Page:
Pacific Ocean Lingcod Stocks May Benefit From New Gear

By on May 27, 2016
Pacific Ocean lingcod fish. (Credit: Flickr User Eva Funderburgh via Creative Commons 2.0)

Pacific Ocean lingcod used to be overfished, to the point where managers created protected areas for the fish and other depleted groundfish species, such as yelloweye and canary rockfish.

Some lingcod have since recovered well with commercial and recreational fishing restrictions and closures, called rockfish conservation areas. These safe zones have given them space to run from predators, as well as the nets of fishermen. But other rockfish species also designated as overfished haven’t yet recovered, even with vast fishing closures.

While fishing closures have helped to rebuild some species, others still flounder due to lower reproduction and growth rates. Robust species like lingcod also eat the juvenile fish of these slower-growing species, further defeating their chances of recovery.

Scientists at the University of Washington together with The Nature Conservancy and West Coast fishermen are hoping to find a win-win solution to this imbalance. Specifically, scientists are looking at whether fishing for lingcod in closed areas using an innovative approach could still allow sensitive species to continue recovering.

The idea is to better manage the conservation areas that already exist and hopefully benefit both the fish and fishing communities. The crux of it is to allow fishing for Pacific Ocean lingcod in rockfish conservation areas that could take some of the pressure off juveniles so they can grow bigger and stronger to rival other lingcod.

An example of the new lingcod fishing gear. The two “wings” guide fish into tunnels that lead into the main chamber. A grid resembling a tic-tac-toe board keeps large flat fish (like halibut) out, while letting Pacific Ocean lingcod in. If other fish do get inside the chamber, the trap is designed to let smaller fish swim out through the sides and top and flat fish shimmy out the bottom. (Credit: The Nature Conservancy)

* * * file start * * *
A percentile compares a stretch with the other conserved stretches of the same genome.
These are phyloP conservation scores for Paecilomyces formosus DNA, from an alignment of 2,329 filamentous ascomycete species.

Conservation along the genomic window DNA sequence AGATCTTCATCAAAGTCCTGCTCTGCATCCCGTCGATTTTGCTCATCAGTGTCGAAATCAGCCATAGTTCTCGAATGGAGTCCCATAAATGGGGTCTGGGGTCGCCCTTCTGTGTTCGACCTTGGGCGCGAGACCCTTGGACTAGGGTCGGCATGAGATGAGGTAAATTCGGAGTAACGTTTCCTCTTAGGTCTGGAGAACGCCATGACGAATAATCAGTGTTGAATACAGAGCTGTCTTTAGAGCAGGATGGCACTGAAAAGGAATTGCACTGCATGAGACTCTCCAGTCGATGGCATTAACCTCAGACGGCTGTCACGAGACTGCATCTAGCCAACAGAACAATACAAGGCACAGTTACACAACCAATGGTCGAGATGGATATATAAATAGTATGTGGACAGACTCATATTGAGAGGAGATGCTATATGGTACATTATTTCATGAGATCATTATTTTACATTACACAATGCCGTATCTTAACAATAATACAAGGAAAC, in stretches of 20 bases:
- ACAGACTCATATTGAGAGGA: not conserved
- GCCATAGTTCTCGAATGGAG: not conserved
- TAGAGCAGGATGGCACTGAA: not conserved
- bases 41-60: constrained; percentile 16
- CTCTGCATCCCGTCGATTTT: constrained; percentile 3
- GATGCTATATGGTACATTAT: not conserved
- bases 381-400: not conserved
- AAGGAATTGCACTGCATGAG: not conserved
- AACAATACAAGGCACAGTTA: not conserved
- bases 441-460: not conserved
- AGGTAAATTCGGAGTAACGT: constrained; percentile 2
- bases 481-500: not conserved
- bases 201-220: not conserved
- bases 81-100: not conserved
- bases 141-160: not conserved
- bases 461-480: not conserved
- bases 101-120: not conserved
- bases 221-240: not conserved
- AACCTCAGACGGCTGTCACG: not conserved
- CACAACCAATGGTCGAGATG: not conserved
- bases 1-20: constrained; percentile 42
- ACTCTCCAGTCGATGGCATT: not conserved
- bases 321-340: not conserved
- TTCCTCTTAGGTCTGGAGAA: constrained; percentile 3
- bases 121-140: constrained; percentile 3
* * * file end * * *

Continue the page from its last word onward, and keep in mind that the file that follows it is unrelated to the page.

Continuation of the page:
An example of the new lingcod fishing gear. The two “wings” guide fish into tunnels that lead into the main chamber. A grid resembling a tic-tac-toe board keeps large flat fish (like halibut) out, while letting Pacific Ocean lingcod in. If other fish do get inside the chamber, the trap is designed to let smaller fish swim out through the sides and top and flat fish shimmy out the bottom. (Credit: The Nature Conservancy)

The UW scientists examined this predator-prey relationship between lingcod and rockfish to see if allowing lingcod fishing in rockfish conservation areas could take some of the pressure off of rockfish and let small juveniles grow bigger and stronger to rival lingcod. Their models showed that modestly fishing for lingcod in these areas using different, more selective gear could avoid harming rockfish. It would also benefit fishermen and could bring more tasty fish to the market.

The idea to use a different method to catch lingcod without bothering other fish came from fishermen in Ilwaco, Washington, who approached The Nature Conservancy with the proposal. Together with input from fishermen in the area, ecologists from organization have developed a lingcod trap that looks much like a crab pot, but with some added measures to allow lingcod in and push out other species that swim in.

Pending permits, ecologists hope to test the new gear in lingcod-heavy waters along Washington and Oregon next year. They currently can’t test the new gear in conservation areas that are closed to use of pot gear, where concentrations of lingcod are higher.

The UW researchers caution this is a pilot study to explore a different approach to ecosystem management, and more information must be collected before the conservation areas could support fishing. It’s critical to understand lingcod diets, including how much rockfish they eat and what size is palatable.

Since 2002, large swaths of the Pacific Ocean from Baja to Vancouver Island have been closed to trawl fishing, a method that pulls nets along the seafloor and scoops up a lot of unintended marine plants and fish species. Trawling, while effective in catching an abundance of fish quickly, has had negative impacts on some groundfish populations, including rockfish species and Pacific Ocean lingcod.

Full results of the effort are published in the ICES Journal of Marine Science.

Top image: Pacific Ocean lingcod fish. (Credit: Flickr User Eva Funderburgh via Creative Commons 2.0)

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